Frater Anish Shroff

Frater Anish Shroff

This story originally appeared in the winter 2015 edition of THE TEKE. 

IT’S COLLEGE FOOTBALL GAME DAY for Anish Shroff and his alma mater, Syracuse University. As a proud alumnus, Anish arrives at the 49,000-plus capacity Carrier Dome—the site of today's matchup against the University of Pittsburgh—several hours early. He walks the field and takes meticulous notes in preparation for kickoff. It’s not often he has this amount of access; today just happens to be a special occasion.

Events for homecoming over the past several days have given the campus new life. There’s a feeling of excitement in the air, like their Orangemen, who are 3–3 nearing the midway point of the season, can get them a win against the 25th-ranked Panthers.

It’s fitting Anish finds himself in Syracuse for the game. Usually he’s booked on Saturdays throughout the fall, traveling to college and university campuses for work. But this week, he was given the opportunity to reminisce on his time as a student on campus.

Unlike the sea of orange that will fill the stands in a few hours, Anish consciously decides to forgo wearing his school’s colors. He is here for work, so he opts to dress up. A light gray three-piece pinstriped suit with a thick-striped navy tie and matching pocket square appropriately serve as today's attire.

As students and alumni and college football enthusiasts make their way to their seats for the noon Eastern kickoff, Anish takes his place in one of the best seats in the house. He has an unobstructed view of the whole field and a couple TVs nearby for a closer look at today's action. He's sitting next to Ahmad Brooks, former University of Texas football captain and short-term cornerback for the Buffalo Bills and New Orleans Saints. The two talk in detail about the matchup. They discuss history between the programs (Pitt leads the rivalry with a 36–31–3 record) and Pitt’s strong season up to that point (their only loss to undefeated Iowa by a field goal).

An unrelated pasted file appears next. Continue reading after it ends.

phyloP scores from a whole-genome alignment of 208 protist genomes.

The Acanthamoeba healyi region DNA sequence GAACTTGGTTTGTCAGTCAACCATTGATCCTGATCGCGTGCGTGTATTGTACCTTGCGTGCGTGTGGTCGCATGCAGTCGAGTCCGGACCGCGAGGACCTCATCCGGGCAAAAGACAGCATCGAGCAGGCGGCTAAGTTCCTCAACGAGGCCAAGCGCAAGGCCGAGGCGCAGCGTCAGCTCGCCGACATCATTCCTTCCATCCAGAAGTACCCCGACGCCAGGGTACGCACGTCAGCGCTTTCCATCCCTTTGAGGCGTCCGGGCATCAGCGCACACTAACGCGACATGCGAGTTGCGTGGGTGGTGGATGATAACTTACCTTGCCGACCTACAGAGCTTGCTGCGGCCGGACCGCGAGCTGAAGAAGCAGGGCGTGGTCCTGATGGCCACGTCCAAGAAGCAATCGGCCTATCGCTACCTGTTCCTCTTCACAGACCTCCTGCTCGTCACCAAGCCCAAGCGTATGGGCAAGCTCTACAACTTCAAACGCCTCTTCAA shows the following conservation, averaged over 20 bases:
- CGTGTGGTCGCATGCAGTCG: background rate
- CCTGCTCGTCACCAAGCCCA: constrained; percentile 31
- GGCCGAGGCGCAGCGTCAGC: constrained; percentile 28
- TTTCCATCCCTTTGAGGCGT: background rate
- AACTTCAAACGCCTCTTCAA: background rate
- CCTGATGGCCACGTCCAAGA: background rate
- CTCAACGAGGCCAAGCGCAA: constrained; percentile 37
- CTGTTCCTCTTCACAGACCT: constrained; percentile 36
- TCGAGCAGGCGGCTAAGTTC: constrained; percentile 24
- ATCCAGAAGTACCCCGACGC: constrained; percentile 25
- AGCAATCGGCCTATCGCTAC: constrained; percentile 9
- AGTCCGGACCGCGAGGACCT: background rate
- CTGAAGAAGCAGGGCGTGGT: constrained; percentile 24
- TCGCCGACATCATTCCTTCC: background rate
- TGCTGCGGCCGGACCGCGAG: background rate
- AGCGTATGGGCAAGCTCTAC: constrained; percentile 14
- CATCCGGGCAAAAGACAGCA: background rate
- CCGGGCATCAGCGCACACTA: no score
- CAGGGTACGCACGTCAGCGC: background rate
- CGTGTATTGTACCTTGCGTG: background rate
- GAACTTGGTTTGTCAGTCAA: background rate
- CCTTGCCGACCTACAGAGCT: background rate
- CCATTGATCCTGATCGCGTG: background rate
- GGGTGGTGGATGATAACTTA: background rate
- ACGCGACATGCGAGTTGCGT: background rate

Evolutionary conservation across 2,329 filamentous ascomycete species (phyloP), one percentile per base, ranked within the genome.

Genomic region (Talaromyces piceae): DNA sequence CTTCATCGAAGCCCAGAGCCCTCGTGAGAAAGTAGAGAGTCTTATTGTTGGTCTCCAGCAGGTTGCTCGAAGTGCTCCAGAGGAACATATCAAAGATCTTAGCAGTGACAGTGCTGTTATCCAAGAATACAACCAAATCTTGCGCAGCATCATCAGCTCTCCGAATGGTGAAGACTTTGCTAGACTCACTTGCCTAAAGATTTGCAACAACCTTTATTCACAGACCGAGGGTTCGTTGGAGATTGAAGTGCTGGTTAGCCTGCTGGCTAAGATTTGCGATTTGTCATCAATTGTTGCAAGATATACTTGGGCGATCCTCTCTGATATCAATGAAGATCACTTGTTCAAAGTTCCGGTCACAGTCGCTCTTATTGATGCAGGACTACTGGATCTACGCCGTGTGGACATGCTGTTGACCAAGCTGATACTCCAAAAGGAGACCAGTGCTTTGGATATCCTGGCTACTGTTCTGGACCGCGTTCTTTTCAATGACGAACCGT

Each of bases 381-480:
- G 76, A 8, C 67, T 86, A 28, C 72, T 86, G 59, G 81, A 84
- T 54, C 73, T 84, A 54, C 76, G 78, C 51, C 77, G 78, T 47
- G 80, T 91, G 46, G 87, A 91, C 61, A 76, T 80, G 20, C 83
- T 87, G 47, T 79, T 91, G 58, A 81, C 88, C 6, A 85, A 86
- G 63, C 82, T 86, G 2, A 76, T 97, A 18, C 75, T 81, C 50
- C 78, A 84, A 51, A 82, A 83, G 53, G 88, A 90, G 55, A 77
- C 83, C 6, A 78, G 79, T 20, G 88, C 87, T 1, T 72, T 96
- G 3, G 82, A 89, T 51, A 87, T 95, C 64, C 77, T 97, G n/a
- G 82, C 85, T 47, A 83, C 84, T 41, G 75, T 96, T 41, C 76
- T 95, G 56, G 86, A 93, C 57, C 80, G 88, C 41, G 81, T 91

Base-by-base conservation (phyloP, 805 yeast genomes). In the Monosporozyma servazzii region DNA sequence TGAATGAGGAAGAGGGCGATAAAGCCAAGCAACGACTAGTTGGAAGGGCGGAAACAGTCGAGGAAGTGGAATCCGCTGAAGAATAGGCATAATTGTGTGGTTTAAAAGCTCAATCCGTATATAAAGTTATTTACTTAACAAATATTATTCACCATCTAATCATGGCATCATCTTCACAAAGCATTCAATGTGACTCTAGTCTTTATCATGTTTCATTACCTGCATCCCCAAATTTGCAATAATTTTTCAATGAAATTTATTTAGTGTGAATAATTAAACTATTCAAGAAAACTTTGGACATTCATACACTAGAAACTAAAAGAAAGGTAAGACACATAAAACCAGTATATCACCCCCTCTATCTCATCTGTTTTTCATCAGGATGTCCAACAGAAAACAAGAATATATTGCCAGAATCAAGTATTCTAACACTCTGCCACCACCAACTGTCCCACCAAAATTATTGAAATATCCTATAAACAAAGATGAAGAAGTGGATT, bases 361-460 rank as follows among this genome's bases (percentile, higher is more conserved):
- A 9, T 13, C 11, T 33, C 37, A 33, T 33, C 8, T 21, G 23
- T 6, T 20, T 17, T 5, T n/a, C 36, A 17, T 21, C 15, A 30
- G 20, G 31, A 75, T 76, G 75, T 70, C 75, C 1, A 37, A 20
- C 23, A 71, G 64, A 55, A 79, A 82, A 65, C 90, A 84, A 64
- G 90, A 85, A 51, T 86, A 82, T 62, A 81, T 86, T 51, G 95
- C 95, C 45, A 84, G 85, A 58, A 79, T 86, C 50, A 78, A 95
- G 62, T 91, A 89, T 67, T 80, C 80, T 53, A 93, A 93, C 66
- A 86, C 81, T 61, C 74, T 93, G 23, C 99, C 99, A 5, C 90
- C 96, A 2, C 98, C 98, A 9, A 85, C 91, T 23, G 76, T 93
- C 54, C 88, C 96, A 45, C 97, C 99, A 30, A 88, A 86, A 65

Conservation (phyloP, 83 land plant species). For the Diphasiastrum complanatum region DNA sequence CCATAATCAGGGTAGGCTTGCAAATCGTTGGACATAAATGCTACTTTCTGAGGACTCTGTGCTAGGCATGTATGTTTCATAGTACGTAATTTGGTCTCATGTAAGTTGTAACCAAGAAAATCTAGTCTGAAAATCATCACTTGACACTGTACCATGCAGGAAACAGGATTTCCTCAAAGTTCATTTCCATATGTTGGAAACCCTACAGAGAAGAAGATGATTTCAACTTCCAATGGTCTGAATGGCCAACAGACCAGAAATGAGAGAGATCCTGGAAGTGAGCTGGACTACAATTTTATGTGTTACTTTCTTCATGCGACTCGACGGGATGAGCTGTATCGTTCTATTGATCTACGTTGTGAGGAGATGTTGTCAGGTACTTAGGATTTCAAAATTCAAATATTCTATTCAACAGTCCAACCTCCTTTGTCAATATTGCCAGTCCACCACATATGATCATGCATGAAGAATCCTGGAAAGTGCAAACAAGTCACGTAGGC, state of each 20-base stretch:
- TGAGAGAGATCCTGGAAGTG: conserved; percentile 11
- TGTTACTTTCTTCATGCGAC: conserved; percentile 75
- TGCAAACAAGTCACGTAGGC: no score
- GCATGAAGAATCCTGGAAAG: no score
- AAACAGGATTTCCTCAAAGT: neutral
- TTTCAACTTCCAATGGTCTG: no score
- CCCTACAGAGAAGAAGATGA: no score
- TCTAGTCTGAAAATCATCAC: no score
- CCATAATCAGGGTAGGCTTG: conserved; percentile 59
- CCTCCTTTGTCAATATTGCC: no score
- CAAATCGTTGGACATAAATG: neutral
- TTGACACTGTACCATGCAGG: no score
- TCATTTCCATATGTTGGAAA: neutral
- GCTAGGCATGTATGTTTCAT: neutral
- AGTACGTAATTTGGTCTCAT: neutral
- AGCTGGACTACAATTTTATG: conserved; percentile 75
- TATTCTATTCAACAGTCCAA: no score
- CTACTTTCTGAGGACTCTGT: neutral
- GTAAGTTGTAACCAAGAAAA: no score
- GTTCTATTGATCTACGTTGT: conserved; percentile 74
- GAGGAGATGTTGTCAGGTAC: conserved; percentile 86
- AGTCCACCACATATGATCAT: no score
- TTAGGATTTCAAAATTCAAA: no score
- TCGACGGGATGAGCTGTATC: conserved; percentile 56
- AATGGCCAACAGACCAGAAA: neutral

As kickoff draws closer, now only minutes away, Anish and Ahmad take a final view at their scribbles on assorted papers. They’re ready to clock in for their work day.

Hundreds of miles away in Charlotte, North Carolina, anchors on the set of ESPNU’s college game day program prepare to send viewers to Syracuse, New York, for the Atlantic Coast Conference matchup. After fading from a recap of the Michigan-Michigan State thriller the week prior, the Allstate College Saturday kickoff graphic appears on screen.

Clips of players from Pittsburgh and Syracuse taking the field are accompanied by Anish Shroff ’s commentary.

“Today, the Panthers turn their focus to the Orange of Syracuse,” Anish says, then pausing to build anticipation for his next energy-driven one-liner. “It’s Pitt and ’Cuse from the Carrier Dome!”

For the next four minutes, Anish and Ahmad provide insight to the upcoming match and share a screen with images of players loosening up and a less-than-impressive student turnout, which Anish makes note of.

Moments later, Syracuse kicks off. Anish is ready to take the next three hours a play at a time, just like he’s done his whole life.

Frater Anish Shroff knew what he wanted to do after graduation from Syracuse University, but he wasn’t sure which medium best suited him. He received his Bachelor of Science degree in broadcast journalism and knew he wanted to incorporate sports—whether it was basketball, football, lacrosse or any other athletic avenue, it didn’t matter—he just wanted to be around the action.

 At a local radio station at Syracuse, Anish landed a co-host position on a talk show. He did updates throughout the week and was in the mix of the sports talk action. It was a great job, he recalls, but it was short-lived.

While on a visit to Massachusetts, Anish heard ESPN was holding auditions for the second season of “Dream Job,” an interview-turned-gameshow hiring process to find the next anchor for ESPN’s premier program “SportsCenter.”

“I thought, ‘Why not?’ ” Anish recalls, reliving